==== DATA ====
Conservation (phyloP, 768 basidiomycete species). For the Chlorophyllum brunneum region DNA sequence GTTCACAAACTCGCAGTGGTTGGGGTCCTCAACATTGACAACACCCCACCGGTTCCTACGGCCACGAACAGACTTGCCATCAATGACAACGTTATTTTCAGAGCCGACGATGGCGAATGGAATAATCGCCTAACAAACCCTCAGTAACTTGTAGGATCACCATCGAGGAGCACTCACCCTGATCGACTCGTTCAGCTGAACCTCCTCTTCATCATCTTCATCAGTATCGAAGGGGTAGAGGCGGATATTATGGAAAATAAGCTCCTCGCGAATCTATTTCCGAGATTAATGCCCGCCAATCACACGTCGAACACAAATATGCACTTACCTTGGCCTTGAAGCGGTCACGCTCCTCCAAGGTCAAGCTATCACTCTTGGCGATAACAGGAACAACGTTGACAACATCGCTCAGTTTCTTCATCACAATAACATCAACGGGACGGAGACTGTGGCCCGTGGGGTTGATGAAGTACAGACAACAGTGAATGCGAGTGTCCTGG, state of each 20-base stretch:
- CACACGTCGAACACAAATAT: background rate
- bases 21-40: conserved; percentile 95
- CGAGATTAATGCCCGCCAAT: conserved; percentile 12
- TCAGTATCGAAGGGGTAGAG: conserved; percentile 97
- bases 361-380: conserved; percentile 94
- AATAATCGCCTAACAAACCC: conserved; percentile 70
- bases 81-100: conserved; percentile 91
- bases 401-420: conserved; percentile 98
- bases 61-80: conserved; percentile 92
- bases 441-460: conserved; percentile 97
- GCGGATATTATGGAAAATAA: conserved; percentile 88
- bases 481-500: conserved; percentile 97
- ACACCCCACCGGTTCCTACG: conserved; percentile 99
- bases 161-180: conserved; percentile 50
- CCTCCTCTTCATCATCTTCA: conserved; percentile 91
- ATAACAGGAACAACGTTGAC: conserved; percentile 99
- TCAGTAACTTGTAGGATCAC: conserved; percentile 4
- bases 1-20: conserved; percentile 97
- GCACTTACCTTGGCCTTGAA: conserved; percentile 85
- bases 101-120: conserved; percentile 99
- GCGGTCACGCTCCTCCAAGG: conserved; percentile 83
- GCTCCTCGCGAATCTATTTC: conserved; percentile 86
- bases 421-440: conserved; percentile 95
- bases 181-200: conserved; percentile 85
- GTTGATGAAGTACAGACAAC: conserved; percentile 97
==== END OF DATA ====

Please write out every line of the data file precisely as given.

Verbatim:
Conservation (phyloP, 768 basidiomycete species). For the Chlorophyllum brunneum region DNA sequence GTTCACAAACTCGCAGTGGTTGGGGTCCTCAACATTGACAACACCCCACCGGTTCCTACGGCCACGAACAGACTTGCCATCAATGACAACGTTATTTTCAGAGCCGACGATGGCGAATGGAATAATCGCCTAACAAACCCTCAGTAACTTGTAGGATCACCATCGAGGAGCACTCACCCTGATCGACTCGTTCAGCTGAACCTCCTCTTCATCATCTTCATCAGTATCGAAGGGGTAGAGGCGGATATTATGGAAAATAAGCTCCTCGCGAATCTATTTCCGAGATTAATGCCCGCCAATCACACGTCGAACACAAATATGCACTTACCTTGGCCTTGAAGCGGTCACGCTCCTCCAAGGTCAAGCTATCACTCTTGGCGATAACAGGAACAACGTTGACAACATCGCTCAGTTTCTTCATCACAATAACATCAACGGGACGGAGACTGTGGCCCGTGGGGTTGATGAAGTACAGACAACAGTGAATGCGAGTGTCCTGG, state of each 20-base stretch:
- CACACGTCGAACACAAATAT: background rate
- bases 21-40: conserved; percentile 95
- CGAGATTAATGCCCGCCAAT: conserved; percentile 12
- TCAGTATCGAAGGGGTAGAG: conserved; percentile 97
- bases 361-380: conserved; percentile 94
- AATAATCGCCTAACAAACCC: conserved; percentile 70
- bases 81-100: conserved; percentile 91
- bases 401-420: conserved; percentile 98
- bases 61-80: conserved; percentile 92
- bases 441-460: conserved; percentile 97
- GCGGATATTATGGAAAATAA: conserved; percentile 88
- bases 481-500: conserved; percentile 97
- ACACCCCACCGGTTCCTACG: conserved; percentile 99
- bases 161-180: conserved; percentile 50
- CCTCCTCTTCATCATCTTCA: conserved; percentile 91
- ATAACAGGAACAACGTTGAC: conserved; percentile 99
- TCAGTAACTTGTAGGATCAC: conserved; percentile 4
- bases 1-20: conserved; percentile 97
- GCACTTACCTTGGCCTTGAA: conserved; percentile 85
- bases 101-120: conserved; percentile 99
- GCGGTCACGCTCCTCCAAGG: conserved; percentile 83
- GCTCCTCGCGAATCTATTTC: conserved; percentile 86
- bases 421-440: conserved; percentile 95
- bases 181-200: conserved; percentile 85
- GTTGATGAAGTACAGACAAC: conserved; percentile 97